Coronavirus: The Escalation.

It’s almost silly the shift in my life from a night, to a day, to a week ago. Literally, a week ago, I was planning my next steps, my next location, my next transition. Poof. Gone. In a matter of minutes.

Update after update.

Numbers after numbers.



As the whispers of school closures until the end of the school year trickled in on Tuesday, I knew. I was still submitting applications then, eager to move on from current assignments, when, from a completely different state, a state behind mine in confirmed cases of COVID-19, the sister told me in her pre-school’s emergency meeting that school might be canceled for the remainder of the year and her job hung in the balance. What? There’s no way. We’re set to return mid April. You guys are behind us in the wave. Panic flared. There’s no way. WAY. Minutes later, I checked my news source’s messages, and it’s my editor-in-chief sending us a link to my governor’s announcement of a likely school closure through the current school year. What? I know intimately what we—teachers and education—mean to the United States of America, its kids, its families, its future. If you’re shutting us down for the foreseeable future, this is massive. I went googling immediately.

Later that night came the brother’s link to the death projections of this virus.


As I followed the projections, a dread welled up in me.

  • Do nothing to respond to the virus = 4 million Americans dead in a few months
  • Practice social distancing = 2 million Americans dead in a few months
  • Go into suppression and legally quarantine the nation = Thousands dead, and yes, only thousands


  • Just Saturday afternoon, I was joking about heading out to Covid territory for ice cream with the family through text, and I went.
  • Sunday afternoon, tired of my room, I went out for a nice bowl of pho and some tea. Sunday midnight, one of our writers messaged our editors team, alerting us to a possible nationwide lockdown. I started to worry, unsure of the fallout that would come from the American public’s response to stripped liberties, so I called the brother, who happened to be up still, even though he’s an hour ahead of my time. We talked, and I spiraled into hysteria, anticipating the future with my understanding of the current state of humanity. The brother calmed me down, and I determined I was going shopping in the early morning, in the next few hours.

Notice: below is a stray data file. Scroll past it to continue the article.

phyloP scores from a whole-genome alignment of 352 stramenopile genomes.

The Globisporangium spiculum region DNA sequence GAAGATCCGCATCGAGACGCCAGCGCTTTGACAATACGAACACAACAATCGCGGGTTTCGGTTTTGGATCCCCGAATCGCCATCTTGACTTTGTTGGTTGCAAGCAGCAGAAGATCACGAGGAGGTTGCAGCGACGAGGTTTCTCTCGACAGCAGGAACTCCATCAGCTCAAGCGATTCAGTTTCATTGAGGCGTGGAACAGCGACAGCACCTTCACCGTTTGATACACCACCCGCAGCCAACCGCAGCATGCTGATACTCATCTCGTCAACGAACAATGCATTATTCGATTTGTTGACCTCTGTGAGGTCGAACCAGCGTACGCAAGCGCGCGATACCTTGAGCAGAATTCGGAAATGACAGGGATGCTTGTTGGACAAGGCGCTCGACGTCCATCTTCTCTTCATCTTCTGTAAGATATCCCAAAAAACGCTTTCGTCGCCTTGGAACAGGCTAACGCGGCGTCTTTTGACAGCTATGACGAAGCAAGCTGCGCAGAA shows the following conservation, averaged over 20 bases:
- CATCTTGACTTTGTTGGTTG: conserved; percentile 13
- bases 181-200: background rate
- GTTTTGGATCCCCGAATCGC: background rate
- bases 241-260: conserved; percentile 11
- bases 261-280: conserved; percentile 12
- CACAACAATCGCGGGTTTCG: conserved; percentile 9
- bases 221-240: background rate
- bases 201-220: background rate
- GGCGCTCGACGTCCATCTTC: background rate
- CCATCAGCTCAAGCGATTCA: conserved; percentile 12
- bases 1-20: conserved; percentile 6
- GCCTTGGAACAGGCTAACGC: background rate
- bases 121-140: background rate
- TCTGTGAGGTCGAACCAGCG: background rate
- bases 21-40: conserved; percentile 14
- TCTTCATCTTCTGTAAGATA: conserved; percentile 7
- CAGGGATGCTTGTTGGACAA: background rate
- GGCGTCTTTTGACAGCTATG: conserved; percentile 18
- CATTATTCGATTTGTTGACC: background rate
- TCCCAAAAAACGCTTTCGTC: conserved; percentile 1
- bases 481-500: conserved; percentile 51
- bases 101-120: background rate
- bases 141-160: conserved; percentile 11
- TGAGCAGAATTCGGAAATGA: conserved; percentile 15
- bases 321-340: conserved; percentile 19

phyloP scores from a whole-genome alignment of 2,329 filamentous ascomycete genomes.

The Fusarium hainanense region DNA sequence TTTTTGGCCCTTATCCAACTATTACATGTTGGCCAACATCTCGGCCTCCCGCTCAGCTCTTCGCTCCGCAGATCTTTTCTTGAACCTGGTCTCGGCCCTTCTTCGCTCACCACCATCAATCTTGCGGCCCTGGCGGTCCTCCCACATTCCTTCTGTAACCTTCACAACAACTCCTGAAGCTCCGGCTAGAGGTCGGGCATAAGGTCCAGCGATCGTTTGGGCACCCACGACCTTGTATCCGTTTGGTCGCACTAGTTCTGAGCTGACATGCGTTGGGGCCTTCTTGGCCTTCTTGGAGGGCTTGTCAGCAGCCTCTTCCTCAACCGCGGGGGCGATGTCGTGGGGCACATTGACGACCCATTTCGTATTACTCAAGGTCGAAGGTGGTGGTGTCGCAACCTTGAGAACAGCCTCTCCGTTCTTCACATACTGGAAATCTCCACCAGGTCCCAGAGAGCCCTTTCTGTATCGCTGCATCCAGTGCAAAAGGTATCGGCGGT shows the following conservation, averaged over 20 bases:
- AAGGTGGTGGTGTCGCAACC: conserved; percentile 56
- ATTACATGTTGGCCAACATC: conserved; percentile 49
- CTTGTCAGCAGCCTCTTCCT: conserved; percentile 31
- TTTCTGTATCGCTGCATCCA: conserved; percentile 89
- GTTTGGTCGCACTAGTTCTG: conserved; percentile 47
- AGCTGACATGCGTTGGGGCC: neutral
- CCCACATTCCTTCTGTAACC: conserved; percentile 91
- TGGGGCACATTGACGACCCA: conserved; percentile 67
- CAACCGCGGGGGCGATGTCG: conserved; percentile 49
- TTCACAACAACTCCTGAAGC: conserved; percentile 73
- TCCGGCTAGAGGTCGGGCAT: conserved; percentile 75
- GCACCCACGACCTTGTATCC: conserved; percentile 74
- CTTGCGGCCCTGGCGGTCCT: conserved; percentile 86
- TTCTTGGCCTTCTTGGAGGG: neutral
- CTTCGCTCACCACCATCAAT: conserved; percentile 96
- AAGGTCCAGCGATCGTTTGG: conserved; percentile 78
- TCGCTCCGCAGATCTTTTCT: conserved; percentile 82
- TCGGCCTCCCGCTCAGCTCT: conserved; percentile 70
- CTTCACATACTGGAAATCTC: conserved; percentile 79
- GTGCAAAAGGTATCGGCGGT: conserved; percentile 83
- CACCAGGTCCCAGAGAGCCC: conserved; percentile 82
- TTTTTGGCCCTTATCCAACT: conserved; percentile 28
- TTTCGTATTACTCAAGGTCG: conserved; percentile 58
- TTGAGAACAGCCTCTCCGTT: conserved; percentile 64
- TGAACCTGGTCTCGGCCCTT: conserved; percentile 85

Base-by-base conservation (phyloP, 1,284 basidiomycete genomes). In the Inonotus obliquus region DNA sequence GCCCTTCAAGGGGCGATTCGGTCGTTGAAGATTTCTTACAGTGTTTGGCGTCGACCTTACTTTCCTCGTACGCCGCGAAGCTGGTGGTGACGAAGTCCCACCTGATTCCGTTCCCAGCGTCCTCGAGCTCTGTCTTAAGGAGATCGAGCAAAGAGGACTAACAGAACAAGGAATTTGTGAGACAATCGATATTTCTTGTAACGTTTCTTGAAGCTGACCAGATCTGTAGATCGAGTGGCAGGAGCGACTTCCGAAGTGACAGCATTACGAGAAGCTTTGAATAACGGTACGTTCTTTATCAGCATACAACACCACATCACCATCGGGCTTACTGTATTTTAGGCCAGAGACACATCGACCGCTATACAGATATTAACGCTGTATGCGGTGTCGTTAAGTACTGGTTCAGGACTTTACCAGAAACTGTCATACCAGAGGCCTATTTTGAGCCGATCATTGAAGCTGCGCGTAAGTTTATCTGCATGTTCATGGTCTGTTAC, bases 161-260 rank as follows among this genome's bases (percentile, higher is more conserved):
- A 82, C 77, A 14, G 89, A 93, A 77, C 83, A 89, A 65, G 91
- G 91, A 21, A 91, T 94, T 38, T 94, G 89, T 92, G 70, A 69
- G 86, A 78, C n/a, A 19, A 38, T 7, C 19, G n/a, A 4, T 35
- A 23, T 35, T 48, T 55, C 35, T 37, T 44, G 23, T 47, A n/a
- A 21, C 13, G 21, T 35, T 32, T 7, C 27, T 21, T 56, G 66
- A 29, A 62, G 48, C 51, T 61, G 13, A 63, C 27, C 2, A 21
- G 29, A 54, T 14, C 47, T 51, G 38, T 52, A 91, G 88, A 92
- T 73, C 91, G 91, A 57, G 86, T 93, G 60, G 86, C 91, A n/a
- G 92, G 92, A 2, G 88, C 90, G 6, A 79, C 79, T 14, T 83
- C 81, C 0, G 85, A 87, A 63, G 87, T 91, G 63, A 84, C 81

• Monday morning, I forced myself up and found myself loading a cart full of groceries. Nothing actually excessive, just much more than I typically buy, since in my normally busy schedule, I often grab snacks and dinners from stores and restaurants.
  • Tuesday afternoon, came the likelihood of school closures until the fall. Tuesday evening, I was made aware of the scientific projections of Coronavirus transmissions and deaths, based on the numbers from China, South Korea, and Italy, that the U.S. government is using to make decisions for the nation and its people that was released to the public. The numbers are catastrophic, if interventions and preventions are not put into place. At last, I finally understand the gravity of the situation.
  • Wednesday, because I finally understood the delicate situation the United States and the world at large was facing—millions dead when we each have the ability to prevent it—I started trying to educate others. I knew the west coast was days ahead in cases of transmission and recognized that the midwest and south, even to the east coast, except for New York, remained days behind us in understanding this virus and its effects as I was already starting to feel it in my daily life with my state’s decisions, doled out every hour it seemed. I sort of started coming off as a lunatic to family and friends; my family, thankfully, both understanding the seriousness of the situation through my information and trying to keep me leveled all the same.
  • Thursday afternoon, my city was legally ordered to quarantine. I texted my family two states over, and six states over: “It’s happening.” I read through the legal order document from my city and wrote an article for my news source. Thursday evening, the governor announced a statewide order—FINALLY—to “stay at home” with projections that over half our state would become infected with the virus and overwhelm the healthcare system if the mandatory lockdown didn’t happen.
  • Today, it is now Friday, one day away from Saturday, a week ago when I stepped out for some ice cream.

The brevity in escalation that took place in my own life in the last week is the speed at which COVID-19 is spreading. Swiftly and relentlessly.

The moment I realized I could compromise the life of others was the moment I shifted all perspective, all habits, all efforts. Humans have long been what I live for, and surely, I was going to do everything in my limited power to preserve them.

I am praying that the stubborn hearts and minds of other Americans soon start to soften as they begin to understand the severity of the moment in which we stand. We write history together in our choices today.

God, help us.

Follow me on instagram @thecrazedpoet.

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